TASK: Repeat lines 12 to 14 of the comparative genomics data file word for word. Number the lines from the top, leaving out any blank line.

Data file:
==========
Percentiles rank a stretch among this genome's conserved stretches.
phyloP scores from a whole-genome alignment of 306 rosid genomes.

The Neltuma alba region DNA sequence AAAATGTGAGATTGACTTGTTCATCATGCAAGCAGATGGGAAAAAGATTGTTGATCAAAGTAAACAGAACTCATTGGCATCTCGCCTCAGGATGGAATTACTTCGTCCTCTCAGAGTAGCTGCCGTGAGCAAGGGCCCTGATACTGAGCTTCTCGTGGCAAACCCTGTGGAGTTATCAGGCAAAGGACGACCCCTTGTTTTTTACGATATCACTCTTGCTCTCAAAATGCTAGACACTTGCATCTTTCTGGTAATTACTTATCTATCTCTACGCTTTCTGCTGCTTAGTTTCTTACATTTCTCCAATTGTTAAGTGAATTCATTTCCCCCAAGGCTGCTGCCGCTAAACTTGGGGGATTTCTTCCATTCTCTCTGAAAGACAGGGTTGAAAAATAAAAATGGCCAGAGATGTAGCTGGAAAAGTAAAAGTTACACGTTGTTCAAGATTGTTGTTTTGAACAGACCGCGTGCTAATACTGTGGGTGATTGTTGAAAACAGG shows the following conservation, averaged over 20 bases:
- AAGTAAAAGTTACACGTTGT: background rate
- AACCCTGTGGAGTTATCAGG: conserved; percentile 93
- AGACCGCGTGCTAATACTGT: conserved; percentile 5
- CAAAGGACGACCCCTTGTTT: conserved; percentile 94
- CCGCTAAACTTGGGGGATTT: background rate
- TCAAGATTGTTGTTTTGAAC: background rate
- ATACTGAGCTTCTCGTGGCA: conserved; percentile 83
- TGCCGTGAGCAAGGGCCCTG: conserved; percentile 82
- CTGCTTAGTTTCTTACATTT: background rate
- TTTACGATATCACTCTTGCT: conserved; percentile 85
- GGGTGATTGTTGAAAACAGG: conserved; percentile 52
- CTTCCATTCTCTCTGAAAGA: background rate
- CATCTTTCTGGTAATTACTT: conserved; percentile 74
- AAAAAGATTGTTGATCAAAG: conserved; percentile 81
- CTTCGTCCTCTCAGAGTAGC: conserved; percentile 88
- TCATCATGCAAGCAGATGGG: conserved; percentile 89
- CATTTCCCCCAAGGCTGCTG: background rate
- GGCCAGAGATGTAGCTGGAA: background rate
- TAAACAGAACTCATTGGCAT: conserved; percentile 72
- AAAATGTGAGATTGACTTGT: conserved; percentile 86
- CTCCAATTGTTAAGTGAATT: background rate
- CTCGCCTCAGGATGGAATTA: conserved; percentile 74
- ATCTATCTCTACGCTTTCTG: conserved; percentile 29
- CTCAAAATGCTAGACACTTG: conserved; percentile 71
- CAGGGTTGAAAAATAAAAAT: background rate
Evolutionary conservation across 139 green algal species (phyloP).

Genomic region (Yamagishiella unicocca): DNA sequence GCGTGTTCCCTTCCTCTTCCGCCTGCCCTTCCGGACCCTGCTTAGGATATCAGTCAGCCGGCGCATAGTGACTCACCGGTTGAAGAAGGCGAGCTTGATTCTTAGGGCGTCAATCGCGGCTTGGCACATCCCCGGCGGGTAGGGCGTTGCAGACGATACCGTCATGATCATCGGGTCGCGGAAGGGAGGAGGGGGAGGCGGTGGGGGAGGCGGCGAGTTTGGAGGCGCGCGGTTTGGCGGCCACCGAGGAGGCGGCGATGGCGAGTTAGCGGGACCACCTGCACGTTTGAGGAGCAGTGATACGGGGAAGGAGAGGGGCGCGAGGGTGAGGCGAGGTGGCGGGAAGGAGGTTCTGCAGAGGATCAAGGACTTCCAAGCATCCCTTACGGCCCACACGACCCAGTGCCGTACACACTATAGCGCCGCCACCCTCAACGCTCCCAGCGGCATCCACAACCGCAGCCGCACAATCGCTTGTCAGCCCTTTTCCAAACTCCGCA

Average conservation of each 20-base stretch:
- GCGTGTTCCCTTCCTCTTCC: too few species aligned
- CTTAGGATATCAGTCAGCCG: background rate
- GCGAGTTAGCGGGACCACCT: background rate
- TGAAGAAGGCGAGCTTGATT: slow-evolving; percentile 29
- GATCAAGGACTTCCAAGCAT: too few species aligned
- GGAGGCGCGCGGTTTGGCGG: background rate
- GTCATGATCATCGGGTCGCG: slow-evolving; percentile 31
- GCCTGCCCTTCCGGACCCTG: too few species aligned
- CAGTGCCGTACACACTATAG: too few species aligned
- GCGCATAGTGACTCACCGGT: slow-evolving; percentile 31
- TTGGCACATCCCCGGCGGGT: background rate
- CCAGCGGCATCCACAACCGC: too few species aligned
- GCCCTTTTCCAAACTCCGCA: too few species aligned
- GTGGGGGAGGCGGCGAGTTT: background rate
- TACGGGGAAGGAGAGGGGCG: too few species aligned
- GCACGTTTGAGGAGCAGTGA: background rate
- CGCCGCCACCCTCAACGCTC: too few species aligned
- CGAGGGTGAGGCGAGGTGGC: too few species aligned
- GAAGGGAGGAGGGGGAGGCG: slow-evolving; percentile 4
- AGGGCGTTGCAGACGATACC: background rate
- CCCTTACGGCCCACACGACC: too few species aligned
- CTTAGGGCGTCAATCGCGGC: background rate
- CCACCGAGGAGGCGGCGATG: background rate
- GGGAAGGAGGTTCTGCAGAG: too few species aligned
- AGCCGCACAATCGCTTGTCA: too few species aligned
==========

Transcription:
- CTGCTTAGTTTCTTACATTT: background rate
- TTTACGATATCACTCTTGCT: conserved; percentile 85
- GGGTGATTGTTGAAAACAGG: conserved; percentile 52